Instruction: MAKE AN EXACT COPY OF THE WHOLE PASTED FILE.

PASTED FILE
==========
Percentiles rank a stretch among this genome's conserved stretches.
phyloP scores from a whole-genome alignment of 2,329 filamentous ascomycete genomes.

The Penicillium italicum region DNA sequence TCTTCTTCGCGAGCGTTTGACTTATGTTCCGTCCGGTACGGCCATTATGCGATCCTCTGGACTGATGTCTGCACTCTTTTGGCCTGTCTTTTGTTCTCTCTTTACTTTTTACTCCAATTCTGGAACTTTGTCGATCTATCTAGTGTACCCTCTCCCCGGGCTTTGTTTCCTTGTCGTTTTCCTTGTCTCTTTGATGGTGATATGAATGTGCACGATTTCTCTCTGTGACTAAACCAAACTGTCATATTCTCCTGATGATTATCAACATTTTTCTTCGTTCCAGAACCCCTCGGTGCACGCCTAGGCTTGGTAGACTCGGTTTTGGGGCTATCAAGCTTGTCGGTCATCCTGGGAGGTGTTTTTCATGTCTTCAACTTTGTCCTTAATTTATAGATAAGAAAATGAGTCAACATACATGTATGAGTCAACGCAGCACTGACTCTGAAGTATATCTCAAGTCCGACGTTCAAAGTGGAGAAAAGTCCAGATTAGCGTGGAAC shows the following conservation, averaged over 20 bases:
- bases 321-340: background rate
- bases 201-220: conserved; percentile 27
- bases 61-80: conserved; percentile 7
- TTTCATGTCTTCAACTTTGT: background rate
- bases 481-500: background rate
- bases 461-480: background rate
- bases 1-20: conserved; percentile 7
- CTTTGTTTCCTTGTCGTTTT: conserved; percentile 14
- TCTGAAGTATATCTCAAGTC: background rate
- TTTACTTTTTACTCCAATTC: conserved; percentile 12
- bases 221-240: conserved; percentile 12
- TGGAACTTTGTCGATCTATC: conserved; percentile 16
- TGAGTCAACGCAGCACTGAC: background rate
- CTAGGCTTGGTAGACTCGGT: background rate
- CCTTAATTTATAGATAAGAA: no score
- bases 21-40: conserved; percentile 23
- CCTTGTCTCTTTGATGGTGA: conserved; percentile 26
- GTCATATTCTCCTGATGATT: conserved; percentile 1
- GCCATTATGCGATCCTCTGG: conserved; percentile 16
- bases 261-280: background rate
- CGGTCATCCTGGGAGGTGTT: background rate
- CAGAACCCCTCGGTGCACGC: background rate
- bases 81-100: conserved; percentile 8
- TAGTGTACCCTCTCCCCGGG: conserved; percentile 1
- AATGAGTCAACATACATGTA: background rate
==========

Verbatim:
Percentiles rank a stretch among this genome's conserved stretches.
phyloP scores from a whole-genome alignment of 2,329 filamentous ascomycete genomes.

The Penicillium italicum region DNA sequence TCTTCTTCGCGAGCGTTTGACTTATGTTCCGTCCGGTACGGCCATTATGCGATCCTCTGGACTGATGTCTGCACTCTTTTGGCCTGTCTTTTGTTCTCTCTTTACTTTTTACTCCAATTCTGGAACTTTGTCGATCTATCTAGTGTACCCTCTCCCCGGGCTTTGTTTCCTTGTCGTTTTCCTTGTCTCTTTGATGGTGATATGAATGTGCACGATTTCTCTCTGTGACTAAACCAAACTGTCATATTCTCCTGATGATTATCAACATTTTTCTTCGTTCCAGAACCCCTCGGTGCACGCCTAGGCTTGGTAGACTCGGTTTTGGGGCTATCAAGCTTGTCGGTCATCCTGGGAGGTGTTTTTCATGTCTTCAACTTTGTCCTTAATTTATAGATAAGAAAATGAGTCAACATACATGTATGAGTCAACGCAGCACTGACTCTGAAGTATATCTCAAGTCCGACGTTCAAAGTGGAGAAAAGTCCAGATTAGCGTGGAAC shows the following conservation, averaged over 20 bases:
- bases 321-340: background rate
- bases 201-220: conserved; percentile 27
- bases 61-80: conserved; percentile 7
- TTTCATGTCTTCAACTTTGT: background rate
- bases 481-500: background rate
- bases 461-480: background rate
- bases 1-20: conserved; percentile 7
- CTTTGTTTCCTTGTCGTTTT: conserved; percentile 14
- TCTGAAGTATATCTCAAGTC: background rate
- TTTACTTTTTACTCCAATTC: conserved; percentile 12
- bases 221-240: conserved; percentile 12
- TGGAACTTTGTCGATCTATC: conserved; percentile 16
- TGAGTCAACGCAGCACTGAC: background rate
- CTAGGCTTGGTAGACTCGGT: background rate
- CCTTAATTTATAGATAAGAA: no score
- bases 21-40: conserved; percentile 23
- CCTTGTCTCTTTGATGGTGA: conserved; percentile 26
- GTCATATTCTCCTGATGATT: conserved; percentile 1
- GCCATTATGCGATCCTCTGG: conserved; percentile 16
- bases 261-280: background rate
- CGGTCATCCTGGGAGGTGTT: background rate
- CAGAACCCCTCGGTGCACGC: background rate
- bases 81-100: conserved; percentile 8
- TAGTGTACCCTCTCCCCGGG: conserved; percentile 1
- AATGAGTCAACATACATGTA: background rate